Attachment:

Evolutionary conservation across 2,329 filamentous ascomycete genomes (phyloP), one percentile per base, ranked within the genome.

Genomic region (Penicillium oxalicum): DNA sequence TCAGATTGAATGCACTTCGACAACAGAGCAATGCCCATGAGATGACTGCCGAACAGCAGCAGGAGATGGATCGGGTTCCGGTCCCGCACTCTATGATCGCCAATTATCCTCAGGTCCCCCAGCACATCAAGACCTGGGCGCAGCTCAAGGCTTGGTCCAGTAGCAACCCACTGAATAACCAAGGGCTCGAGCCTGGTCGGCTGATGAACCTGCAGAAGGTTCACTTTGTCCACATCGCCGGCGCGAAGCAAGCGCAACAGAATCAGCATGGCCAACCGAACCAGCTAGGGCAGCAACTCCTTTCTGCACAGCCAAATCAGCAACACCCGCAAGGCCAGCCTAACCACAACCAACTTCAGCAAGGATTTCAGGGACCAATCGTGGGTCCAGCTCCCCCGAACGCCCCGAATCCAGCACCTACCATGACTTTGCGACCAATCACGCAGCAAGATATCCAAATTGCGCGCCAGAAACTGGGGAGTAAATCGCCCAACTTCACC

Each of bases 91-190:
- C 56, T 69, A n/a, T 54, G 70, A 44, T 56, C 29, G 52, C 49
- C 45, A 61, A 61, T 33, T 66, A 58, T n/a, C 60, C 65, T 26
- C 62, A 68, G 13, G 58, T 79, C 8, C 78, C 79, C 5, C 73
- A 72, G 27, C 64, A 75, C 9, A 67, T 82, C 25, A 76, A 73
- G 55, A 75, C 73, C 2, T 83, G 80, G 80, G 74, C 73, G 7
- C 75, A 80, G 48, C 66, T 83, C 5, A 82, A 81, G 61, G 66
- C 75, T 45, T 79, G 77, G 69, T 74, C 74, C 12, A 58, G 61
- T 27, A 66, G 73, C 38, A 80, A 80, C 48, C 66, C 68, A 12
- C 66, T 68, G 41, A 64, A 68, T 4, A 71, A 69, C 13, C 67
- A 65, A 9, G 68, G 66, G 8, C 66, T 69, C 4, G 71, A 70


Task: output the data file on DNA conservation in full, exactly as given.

Evolutionary conservation across 2,329 filamentous ascomycete genomes (phyloP), one percentile per base, ranked within the genome.

Genomic region (Penicillium oxalicum): DNA sequence TCAGATTGAATGCACTTCGACAACAGAGCAATGCCCATGAGATGACTGCCGAACAGCAGCAGGAGATGGATCGGGTTCCGGTCCCGCACTCTATGATCGCCAATTATCCTCAGGTCCCCCAGCACATCAAGACCTGGGCGCAGCTCAAGGCTTGGTCCAGTAGCAACCCACTGAATAACCAAGGGCTCGAGCCTGGTCGGCTGATGAACCTGCAGAAGGTTCACTTTGTCCACATCGCCGGCGCGAAGCAAGCGCAACAGAATCAGCATGGCCAACCGAACCAGCTAGGGCAGCAACTCCTTTCTGCACAGCCAAATCAGCAACACCCGCAAGGCCAGCCTAACCACAACCAACTTCAGCAAGGATTTCAGGGACCAATCGTGGGTCCAGCTCCCCCGAACGCCCCGAATCCAGCACCTACCATGACTTTGCGACCAATCACGCAGCAAGATATCCAAATTGCGCGCCAGAAACTGGGGAGTAAATCGCCCAACTTCACC

Each of bases 91-190:
- C 56, T 69, A n/a, T 54, G 70, A 44, T 56, C 29, G 52, C 49
- C 45, A 61, A 61, T 33, T 66, A 58, T n/a, C 60, C 65, T 26
- C 62, A 68, G 13, G 58, T 79, C 8, C 78, C 79, C 5, C 73
- A 72, G 27, C 64, A 75, C 9, A 67, T 82, C 25, A 76, A 73
- G 55, A 75, C 73, C 2, T 83, G 80, G 80, G 74, C 73, G 7
- C 75, A 80, G 48, C 66, T 83, C 5, A 82, A 81, G 61, G 66
- C 75, T 45, T 79, G 77, G 69, T 74, C 74, C 12, A 58, G 61
- T 27, A 66, G 73, C 38, A 80, A 80, C 48, C 66, C 68, A 12
- C 66, T 68, G 41, A 64, A 68, T 4, A 71, A 69, C 13, C 67
- A 65, A 9, G 68, G 66, G 8, C 66, T 69, C 4, G 71, A 70